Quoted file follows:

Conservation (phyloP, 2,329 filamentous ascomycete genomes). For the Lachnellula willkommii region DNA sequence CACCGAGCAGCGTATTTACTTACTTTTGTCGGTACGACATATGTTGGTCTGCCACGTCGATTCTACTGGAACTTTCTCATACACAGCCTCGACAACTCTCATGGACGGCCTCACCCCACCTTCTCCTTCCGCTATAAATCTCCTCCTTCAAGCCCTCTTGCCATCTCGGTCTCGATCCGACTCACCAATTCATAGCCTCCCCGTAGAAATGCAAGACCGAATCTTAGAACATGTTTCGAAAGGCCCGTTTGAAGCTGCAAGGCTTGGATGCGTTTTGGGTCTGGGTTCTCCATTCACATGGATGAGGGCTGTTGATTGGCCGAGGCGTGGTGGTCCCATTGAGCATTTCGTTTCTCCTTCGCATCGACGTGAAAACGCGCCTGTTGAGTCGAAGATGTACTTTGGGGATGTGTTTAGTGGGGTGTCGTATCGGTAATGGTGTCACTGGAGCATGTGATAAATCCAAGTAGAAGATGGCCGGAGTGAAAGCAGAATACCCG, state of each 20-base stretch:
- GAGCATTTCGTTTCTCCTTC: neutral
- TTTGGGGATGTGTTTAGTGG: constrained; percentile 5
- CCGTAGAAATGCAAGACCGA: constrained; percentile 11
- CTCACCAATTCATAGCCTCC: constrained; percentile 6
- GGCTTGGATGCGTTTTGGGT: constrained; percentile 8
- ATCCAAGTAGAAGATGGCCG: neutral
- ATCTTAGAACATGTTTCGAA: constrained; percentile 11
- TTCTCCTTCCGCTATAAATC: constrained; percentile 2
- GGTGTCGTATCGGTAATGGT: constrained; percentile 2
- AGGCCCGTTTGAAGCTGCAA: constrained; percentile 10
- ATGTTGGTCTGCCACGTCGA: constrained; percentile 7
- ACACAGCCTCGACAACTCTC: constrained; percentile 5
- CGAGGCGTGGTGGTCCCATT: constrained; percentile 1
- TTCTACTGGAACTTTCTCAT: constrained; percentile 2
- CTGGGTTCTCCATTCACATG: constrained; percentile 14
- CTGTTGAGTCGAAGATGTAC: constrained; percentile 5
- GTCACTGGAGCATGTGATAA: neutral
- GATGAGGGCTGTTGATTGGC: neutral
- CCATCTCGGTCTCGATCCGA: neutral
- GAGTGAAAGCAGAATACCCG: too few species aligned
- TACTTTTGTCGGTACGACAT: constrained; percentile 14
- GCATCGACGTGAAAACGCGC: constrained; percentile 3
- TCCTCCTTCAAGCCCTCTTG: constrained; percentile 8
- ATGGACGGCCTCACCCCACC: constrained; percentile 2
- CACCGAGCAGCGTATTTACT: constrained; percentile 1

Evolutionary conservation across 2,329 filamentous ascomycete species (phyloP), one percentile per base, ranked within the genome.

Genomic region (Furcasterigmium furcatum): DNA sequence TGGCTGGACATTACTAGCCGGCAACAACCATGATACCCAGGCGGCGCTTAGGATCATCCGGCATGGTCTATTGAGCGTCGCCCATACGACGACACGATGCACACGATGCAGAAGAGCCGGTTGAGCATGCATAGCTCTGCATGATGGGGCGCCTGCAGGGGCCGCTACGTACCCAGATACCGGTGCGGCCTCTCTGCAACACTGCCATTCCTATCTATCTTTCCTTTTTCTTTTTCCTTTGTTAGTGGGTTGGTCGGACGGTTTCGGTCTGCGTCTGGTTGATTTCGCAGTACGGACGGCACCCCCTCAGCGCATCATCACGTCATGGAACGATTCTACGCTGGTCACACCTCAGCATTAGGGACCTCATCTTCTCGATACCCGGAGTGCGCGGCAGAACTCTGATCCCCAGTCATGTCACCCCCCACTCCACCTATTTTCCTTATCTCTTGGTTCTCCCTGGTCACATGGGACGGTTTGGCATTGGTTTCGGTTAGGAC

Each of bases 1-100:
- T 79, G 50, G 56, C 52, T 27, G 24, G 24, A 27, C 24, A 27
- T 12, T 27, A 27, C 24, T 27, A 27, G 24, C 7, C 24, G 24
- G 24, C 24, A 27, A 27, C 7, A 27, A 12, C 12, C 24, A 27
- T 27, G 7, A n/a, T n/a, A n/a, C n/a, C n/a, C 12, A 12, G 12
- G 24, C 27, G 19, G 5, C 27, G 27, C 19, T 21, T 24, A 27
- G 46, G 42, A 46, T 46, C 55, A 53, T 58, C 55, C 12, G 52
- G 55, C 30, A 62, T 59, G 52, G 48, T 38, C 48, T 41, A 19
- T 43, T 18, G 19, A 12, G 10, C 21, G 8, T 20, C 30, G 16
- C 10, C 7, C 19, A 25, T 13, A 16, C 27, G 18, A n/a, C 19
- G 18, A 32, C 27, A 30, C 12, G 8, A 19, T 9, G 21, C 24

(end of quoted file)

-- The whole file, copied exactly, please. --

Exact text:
Conservation (phyloP, 2,329 filamentous ascomycete genomes). For the Lachnellula willkommii region DNA sequence CACCGAGCAGCGTATTTACTTACTTTTGTCGGTACGACATATGTTGGTCTGCCACGTCGATTCTACTGGAACTTTCTCATACACAGCCTCGACAACTCTCATGGACGGCCTCACCCCACCTTCTCCTTCCGCTATAAATCTCCTCCTTCAAGCCCTCTTGCCATCTCGGTCTCGATCCGACTCACCAATTCATAGCCTCCCCGTAGAAATGCAAGACCGAATCTTAGAACATGTTTCGAAAGGCCCGTTTGAAGCTGCAAGGCTTGGATGCGTTTTGGGTCTGGGTTCTCCATTCACATGGATGAGGGCTGTTGATTGGCCGAGGCGTGGTGGTCCCATTGAGCATTTCGTTTCTCCTTCGCATCGACGTGAAAACGCGCCTGTTGAGTCGAAGATGTACTTTGGGGATGTGTTTAGTGGGGTGTCGTATCGGTAATGGTGTCACTGGAGCATGTGATAAATCCAAGTAGAAGATGGCCGGAGTGAAAGCAGAATACCCG, state of each 20-base stretch:
- GAGCATTTCGTTTCTCCTTC: neutral
- TTTGGGGATGTGTTTAGTGG: constrained; percentile 5
- CCGTAGAAATGCAAGACCGA: constrained; percentile 11
- CTCACCAATTCATAGCCTCC: constrained; percentile 6
- GGCTTGGATGCGTTTTGGGT: constrained; percentile 8
- ATCCAAGTAGAAGATGGCCG: neutral
- ATCTTAGAACATGTTTCGAA: constrained; percentile 11
- TTCTCCTTCCGCTATAAATC: constrained; percentile 2
- GGTGTCGTATCGGTAATGGT: constrained; percentile 2
- AGGCCCGTTTGAAGCTGCAA: constrained; percentile 10
- ATGTTGGTCTGCCACGTCGA: constrained; percentile 7
- ACACAGCCTCGACAACTCTC: constrained; percentile 5
- CGAGGCGTGGTGGTCCCATT: constrained; percentile 1
- TTCTACTGGAACTTTCTCAT: constrained; percentile 2
- CTGGGTTCTCCATTCACATG: constrained; percentile 14
- CTGTTGAGTCGAAGATGTAC: constrained; percentile 5
- GTCACTGGAGCATGTGATAA: neutral
- GATGAGGGCTGTTGATTGGC: neutral
- CCATCTCGGTCTCGATCCGA: neutral
- GAGTGAAAGCAGAATACCCG: too few species aligned
- TACTTTTGTCGGTACGACAT: constrained; percentile 14
- GCATCGACGTGAAAACGCGC: constrained; percentile 3
- TCCTCCTTCAAGCCCTCTTG: constrained; percentile 8
- ATGGACGGCCTCACCCCACC: constrained; percentile 2
- CACCGAGCAGCGTATTTACT: constrained; percentile 1

Evolutionary conservation across 2,329 filamentous ascomycete species (phyloP), one percentile per base, ranked within the genome.

Genomic region (Furcasterigmium furcatum): DNA sequence TGGCTGGACATTACTAGCCGGCAACAACCATGATACCCAGGCGGCGCTTAGGATCATCCGGCATGGTCTATTGAGCGTCGCCCATACGACGACACGATGCACACGATGCAGAAGAGCCGGTTGAGCATGCATAGCTCTGCATGATGGGGCGCCTGCAGGGGCCGCTACGTACCCAGATACCGGTGCGGCCTCTCTGCAACACTGCCATTCCTATCTATCTTTCCTTTTTCTTTTTCCTTTGTTAGTGGGTTGGTCGGACGGTTTCGGTCTGCGTCTGGTTGATTTCGCAGTACGGACGGCACCCCCTCAGCGCATCATCACGTCATGGAACGATTCTACGCTGGTCACACCTCAGCATTAGGGACCTCATCTTCTCGATACCCGGAGTGCGCGGCAGAACTCTGATCCCCAGTCATGTCACCCCCCACTCCACCTATTTTCCTTATCTCTTGGTTCTCCCTGGTCACATGGGACGGTTTGGCATTGGTTTCGGTTAGGAC

Each of bases 1-100:
- T 79, G 50, G 56, C 52, T 27, G 24, G 24, A 27, C 24, A 27
- T 12, T 27, A 27, C 24, T 27, A 27, G 24, C 7, C 24, G 24
- G 24, C 24, A 27, A 27, C 7, A 27, A 12, C 12, C 24, A 27
- T 27, G 7, A n/a, T n/a, A n/a, C n/a, C n/a, C 12, A 12, G 12
- G 24, C 27, G 19, G 5, C 27, G 27, C 19, T 21, T 24, A 27
- G 46, G 42, A 46, T 46, C 55, A 53, T 58, C 55, C 12, G 52
- G 55, C 30, A 62, T 59, G 52, G 48, T 38, C 48, T 41, A 19
- T 43, T 18, G 19, A 12, G 10, C 21, G 8, T 20, C 30, G 16
- C 10, C 7, C 19, A 25, T 13, A 16, C 27, G 18, A n/a, C 19
- G 18, A 32, C 27, A 30, C 12, G 8, A 19, T 9, G 21, C 24